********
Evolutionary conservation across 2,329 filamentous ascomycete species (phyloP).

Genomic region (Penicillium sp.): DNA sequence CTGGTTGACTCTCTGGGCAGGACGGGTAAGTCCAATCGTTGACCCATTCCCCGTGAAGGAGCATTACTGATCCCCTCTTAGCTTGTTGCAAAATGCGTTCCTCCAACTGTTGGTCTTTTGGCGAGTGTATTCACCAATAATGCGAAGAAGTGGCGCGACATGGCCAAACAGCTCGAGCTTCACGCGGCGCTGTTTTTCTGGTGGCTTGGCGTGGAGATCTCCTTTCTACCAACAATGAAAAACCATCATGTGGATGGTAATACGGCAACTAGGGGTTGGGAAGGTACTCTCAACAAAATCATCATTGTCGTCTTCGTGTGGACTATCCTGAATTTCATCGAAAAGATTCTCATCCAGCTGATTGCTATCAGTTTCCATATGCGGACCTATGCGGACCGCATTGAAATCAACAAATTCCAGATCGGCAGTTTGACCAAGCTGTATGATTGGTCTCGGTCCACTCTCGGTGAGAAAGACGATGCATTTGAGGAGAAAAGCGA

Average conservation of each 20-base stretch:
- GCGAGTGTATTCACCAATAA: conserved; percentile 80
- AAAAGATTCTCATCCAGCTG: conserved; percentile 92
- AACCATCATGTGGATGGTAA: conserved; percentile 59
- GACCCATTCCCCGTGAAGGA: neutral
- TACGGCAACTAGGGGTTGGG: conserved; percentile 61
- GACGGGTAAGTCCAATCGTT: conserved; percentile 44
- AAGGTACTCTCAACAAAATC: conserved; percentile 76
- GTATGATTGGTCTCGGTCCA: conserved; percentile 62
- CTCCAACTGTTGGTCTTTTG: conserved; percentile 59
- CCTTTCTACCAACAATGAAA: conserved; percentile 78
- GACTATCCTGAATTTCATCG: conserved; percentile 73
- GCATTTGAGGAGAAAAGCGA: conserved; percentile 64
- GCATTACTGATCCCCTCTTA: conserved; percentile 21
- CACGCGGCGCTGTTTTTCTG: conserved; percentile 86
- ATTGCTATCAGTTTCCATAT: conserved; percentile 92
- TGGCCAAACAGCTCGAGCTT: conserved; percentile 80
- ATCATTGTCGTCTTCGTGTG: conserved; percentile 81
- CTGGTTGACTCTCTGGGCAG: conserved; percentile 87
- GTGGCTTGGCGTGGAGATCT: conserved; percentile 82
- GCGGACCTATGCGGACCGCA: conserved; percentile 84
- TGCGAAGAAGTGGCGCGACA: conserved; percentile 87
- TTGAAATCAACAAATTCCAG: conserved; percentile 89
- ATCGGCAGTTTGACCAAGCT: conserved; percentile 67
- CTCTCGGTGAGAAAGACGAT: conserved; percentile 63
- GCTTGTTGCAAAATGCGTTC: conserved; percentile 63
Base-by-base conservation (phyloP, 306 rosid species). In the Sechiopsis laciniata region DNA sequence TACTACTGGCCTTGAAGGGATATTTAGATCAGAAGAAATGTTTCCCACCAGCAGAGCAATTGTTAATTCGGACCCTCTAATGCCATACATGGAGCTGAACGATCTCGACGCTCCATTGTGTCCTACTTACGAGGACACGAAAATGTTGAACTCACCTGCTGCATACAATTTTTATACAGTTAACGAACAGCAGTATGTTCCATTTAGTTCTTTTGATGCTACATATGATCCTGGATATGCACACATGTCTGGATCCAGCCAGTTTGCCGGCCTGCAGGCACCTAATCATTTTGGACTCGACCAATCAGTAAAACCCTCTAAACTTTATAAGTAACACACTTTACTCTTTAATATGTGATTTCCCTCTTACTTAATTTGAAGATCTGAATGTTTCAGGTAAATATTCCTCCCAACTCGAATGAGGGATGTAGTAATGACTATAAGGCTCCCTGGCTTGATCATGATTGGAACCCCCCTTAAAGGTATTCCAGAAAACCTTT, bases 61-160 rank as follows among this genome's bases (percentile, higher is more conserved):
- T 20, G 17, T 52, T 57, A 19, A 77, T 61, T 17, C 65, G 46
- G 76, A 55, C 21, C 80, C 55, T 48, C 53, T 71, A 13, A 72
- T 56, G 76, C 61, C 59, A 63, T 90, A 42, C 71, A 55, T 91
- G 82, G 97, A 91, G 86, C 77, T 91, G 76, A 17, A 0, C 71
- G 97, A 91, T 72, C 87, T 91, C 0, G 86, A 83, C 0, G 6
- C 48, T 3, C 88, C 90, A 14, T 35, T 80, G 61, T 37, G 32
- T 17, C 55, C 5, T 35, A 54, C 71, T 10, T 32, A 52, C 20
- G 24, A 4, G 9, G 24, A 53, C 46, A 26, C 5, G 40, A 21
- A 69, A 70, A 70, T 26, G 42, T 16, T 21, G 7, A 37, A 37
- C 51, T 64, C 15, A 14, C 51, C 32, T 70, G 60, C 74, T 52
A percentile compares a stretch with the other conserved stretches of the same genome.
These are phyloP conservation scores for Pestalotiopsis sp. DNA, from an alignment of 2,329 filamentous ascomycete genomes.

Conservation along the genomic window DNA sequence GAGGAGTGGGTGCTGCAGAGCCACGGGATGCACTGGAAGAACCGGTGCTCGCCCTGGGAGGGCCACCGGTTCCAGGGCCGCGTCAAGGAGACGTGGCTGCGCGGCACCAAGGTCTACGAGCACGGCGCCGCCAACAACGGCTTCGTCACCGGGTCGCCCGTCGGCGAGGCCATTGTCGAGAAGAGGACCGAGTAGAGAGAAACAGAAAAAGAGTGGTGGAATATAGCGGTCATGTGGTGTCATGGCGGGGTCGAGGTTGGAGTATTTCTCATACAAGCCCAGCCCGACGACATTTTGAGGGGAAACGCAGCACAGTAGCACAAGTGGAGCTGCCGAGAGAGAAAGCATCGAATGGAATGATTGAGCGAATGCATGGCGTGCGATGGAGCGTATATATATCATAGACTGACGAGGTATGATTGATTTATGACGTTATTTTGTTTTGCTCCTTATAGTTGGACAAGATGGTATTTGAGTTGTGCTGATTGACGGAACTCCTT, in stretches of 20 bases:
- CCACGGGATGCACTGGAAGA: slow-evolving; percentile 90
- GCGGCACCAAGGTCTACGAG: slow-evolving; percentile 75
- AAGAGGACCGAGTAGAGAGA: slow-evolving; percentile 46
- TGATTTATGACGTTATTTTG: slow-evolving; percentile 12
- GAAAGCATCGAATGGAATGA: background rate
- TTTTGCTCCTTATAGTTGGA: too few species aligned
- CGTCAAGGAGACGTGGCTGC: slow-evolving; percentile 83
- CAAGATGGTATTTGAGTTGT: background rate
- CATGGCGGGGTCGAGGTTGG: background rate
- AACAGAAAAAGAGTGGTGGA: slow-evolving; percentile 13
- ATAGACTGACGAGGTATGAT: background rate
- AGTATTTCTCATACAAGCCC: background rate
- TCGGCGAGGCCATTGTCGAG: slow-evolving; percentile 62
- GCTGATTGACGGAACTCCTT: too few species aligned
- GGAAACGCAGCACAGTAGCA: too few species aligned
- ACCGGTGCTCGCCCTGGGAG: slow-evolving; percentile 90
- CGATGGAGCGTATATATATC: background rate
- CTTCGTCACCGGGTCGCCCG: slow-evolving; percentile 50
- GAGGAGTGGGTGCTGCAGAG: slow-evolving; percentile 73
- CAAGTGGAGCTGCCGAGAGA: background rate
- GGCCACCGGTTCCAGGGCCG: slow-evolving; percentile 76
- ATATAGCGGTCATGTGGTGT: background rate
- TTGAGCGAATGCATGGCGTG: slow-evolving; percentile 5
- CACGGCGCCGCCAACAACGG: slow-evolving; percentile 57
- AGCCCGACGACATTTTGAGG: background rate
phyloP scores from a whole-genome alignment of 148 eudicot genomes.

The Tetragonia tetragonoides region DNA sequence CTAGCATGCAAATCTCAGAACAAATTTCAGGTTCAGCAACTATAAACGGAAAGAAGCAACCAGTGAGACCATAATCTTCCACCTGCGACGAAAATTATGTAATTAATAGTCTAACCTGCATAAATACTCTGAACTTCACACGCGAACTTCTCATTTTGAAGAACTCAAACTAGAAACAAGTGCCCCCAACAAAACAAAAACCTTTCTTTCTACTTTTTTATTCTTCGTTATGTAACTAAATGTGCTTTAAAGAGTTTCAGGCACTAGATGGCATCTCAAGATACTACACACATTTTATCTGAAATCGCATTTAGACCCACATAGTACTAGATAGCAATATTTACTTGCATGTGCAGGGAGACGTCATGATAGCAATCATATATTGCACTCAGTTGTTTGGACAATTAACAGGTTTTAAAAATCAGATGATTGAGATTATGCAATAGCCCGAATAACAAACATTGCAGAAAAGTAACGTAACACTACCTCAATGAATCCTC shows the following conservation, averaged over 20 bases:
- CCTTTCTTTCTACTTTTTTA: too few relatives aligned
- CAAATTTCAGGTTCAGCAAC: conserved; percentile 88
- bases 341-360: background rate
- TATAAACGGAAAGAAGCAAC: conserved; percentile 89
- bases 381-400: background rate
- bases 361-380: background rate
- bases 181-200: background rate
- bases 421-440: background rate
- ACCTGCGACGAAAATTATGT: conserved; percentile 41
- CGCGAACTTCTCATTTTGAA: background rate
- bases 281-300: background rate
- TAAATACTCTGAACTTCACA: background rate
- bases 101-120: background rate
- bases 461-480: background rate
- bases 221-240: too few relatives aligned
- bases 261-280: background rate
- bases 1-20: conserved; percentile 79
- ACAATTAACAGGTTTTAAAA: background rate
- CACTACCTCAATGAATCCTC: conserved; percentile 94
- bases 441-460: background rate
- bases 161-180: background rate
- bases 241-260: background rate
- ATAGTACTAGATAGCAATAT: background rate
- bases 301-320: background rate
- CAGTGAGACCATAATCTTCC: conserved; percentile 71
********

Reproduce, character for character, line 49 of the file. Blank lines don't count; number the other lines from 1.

- CGTCAAGGAGACGTGGCTGC: slow-evolving; percentile 83